When our admission counselors answer the phone in the Office of Admission, the conversation typically pivots to two common refrains: “my son needs help” and “I hope that Army and Navy Academy can provide a solution.” Over the past two years, the COVID-19 pandemic has exacerbated an already-growing educational and mental health crisis. Teenage boys have struggled to connect through remote learning. The cancelation of athletic programs and such community-based activities as the Boy Scouts, arts councils, and church youth groups has led to an even greater sense of isolation and loss.

Most independent, private, and public schools are not intentionally designed to accommodate and support boys that, for a variety of reasons, have felt overlooked and left out. Fortunately, niche schools like Army and Navy Academy exist. Over the years, we have developed an intentional and research-based program to give boys a second chance to be successful. There are two salient reasons why, with the appropriate level of cadet motivation, our program produces effective results: First, through our military and leadership development opportunities, we provide a strong sense of personal connection between our cadets and adults. With multiple daily formations, supervised study halls, homework checks, and mandatory physical fitness or athletics, cadets step into a predictable routine that is built around structure and accountability. Second, our small school size enables us to make sure that every cadet lives up to his full potential. Boys can’t hide! Nobody falls through the cracks! We know, understand, and can ultimately support the unique attributes of each cadet.

The inherit strength of our program is built upon the foundation of a highly enthusiastic and dedicated faculty. They hold office hours, create invigorating and interactive classroom environments, and show up to support and cheer cadets on at school-sponsored events outside the classroom. In addition to being inspirational teachers, they care for and understand boys. Because our cadets develop such positive relationships with faculty, they routinely do not want to disappoint them. With this high level of engagement, our faculty can offer up an aspirational challenge and our cadets are eager to dive in.

Connection

Our TAC (Teacher, Advisor, Coach) Officers come onto campus at 2PM, just as cadets are finishing up the academic day. For the next 9 hours, they coordinate, mentor, and supervise. Each cadet is assigned a TAC. These gentlemen are the tip of the spear for our immersive educational experience. Many become important confidants and father figures to their cadets. With the unique combination of a caring faculty and involved TACs, every cadet is connected to multiple advocates who, at various and appropriate times, can lean in and provide the right amount of support and guidance.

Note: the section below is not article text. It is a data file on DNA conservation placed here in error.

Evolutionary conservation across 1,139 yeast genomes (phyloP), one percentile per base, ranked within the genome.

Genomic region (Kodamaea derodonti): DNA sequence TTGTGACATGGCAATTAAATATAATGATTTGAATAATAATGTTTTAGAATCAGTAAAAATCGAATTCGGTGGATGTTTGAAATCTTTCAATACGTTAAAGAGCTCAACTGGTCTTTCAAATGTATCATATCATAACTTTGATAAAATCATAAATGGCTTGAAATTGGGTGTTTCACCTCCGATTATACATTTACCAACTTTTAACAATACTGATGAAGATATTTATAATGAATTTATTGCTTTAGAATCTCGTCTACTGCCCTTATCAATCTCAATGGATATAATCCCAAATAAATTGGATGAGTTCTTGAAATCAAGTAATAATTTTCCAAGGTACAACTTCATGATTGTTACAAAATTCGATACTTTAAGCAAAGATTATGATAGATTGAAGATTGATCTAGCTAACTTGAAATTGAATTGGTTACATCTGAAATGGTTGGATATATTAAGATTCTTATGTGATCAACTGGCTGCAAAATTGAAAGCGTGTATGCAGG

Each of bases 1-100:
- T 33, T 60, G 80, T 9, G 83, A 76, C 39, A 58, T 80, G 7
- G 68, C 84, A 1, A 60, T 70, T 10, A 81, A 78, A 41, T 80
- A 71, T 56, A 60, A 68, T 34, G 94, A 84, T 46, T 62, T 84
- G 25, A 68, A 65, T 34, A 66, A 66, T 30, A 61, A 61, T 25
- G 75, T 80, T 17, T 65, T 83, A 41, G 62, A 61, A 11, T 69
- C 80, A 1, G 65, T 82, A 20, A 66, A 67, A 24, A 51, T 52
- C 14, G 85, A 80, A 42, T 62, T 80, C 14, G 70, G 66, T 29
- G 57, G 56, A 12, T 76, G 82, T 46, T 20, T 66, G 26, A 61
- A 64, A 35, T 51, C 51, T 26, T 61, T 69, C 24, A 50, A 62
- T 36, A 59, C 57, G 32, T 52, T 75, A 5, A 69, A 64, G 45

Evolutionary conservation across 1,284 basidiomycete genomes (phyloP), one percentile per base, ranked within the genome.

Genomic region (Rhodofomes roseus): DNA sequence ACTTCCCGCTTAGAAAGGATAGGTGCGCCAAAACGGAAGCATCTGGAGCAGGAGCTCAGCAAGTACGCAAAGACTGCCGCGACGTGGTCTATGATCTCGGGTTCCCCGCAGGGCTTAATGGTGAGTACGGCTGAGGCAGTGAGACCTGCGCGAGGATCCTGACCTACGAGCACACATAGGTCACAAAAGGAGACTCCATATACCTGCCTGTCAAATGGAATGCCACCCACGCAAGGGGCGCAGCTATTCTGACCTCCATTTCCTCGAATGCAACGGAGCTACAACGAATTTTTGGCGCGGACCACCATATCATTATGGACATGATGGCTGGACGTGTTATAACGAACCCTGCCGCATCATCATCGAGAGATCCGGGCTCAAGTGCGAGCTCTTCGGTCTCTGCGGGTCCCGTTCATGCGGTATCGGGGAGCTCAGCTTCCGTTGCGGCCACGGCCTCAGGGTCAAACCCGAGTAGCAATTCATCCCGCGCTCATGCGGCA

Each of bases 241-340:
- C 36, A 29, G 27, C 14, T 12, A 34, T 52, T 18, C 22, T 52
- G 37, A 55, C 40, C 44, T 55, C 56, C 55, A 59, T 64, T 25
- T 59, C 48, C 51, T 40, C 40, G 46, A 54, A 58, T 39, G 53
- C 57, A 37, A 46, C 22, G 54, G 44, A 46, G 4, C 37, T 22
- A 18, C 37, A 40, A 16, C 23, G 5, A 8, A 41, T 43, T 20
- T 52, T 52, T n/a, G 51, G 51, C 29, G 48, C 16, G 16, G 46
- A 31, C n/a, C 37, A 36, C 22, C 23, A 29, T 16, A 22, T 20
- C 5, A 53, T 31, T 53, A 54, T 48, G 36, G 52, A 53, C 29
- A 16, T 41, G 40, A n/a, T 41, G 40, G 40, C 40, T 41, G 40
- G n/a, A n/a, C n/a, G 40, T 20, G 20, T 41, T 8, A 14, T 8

The formal administration support structures that are woven into the supervision and development of the cadet experience are a uniquely defining feature of Army and Navy Academy. We have a highly experienced and professionally trained counseling staff that oversees the social and emotional development of every cadet. From day one, each cadet is assigned a counselor who will become their personal “wellness” adviser. In addition, the Dean of Academics, the Assistant Dean, the Commandant of Cadets, and the Cadet Life staff all work in a unified and coordinated manner to make sure that cadets are set up for success every day. Along with the Director of Counseling, they meet at designated times during the week to identify and discuss cadets who need additional emotional or academic support. Together, they tailor an action plan that is delivered to the cadet and to the adults who interact with him throughout the day. This level of personalized attention is at the heart of the Army and Navy Academy experience. 

While it is vital that we have systems in place to support the development of our cadets, the ultimate driver of success is that cadets must buy-in and invest the personal energy required to navigate the daily challenges of our program. Simply put, the Academy cannot force, demand, or impose change. Rather, we can intentionally set high expectations and establish a helping community that encourages cadets to fully embrace the opportunities before them. Over time, as cadets become better acclimated to the Academy and more trusting of the adults, we can elevate our expectations of them. The overarching goal is to help cadets become better self-disciplined and more self-directed.

We speak often on campus about the ideal of the “virtuous man.” The more thoroughly a cadet embraces that ideal, the deeper their commitment becomes to honoring the new Brotherhood that they have joined. This transformation from plebe to cadet to brother is when the magic of ANA finally takes root. The often lost and listless boy that a parent first dropped off to campus ultimately grows up and into a strong, resilient, and morally responsible man.

Given the prevailing “boy crisis” confronting our society, there is no question that our culture craves the type of leaders and men that Army and Navy Academy produces. As Andrew Yang declared in his February 8th, 2022 Washington Post editorial, entitled The data are clear: The boys are not all right: “Helping boys and men succeed should be a priority for all our society’s institutions. Schools that have succeeded in keeping boys on track should be expanded, by both increasing the number of students they serve and exporting their methods to other schools.” We agree and stand resolute, as we have for over well over a century, in our mission to shape and form the lives of boys.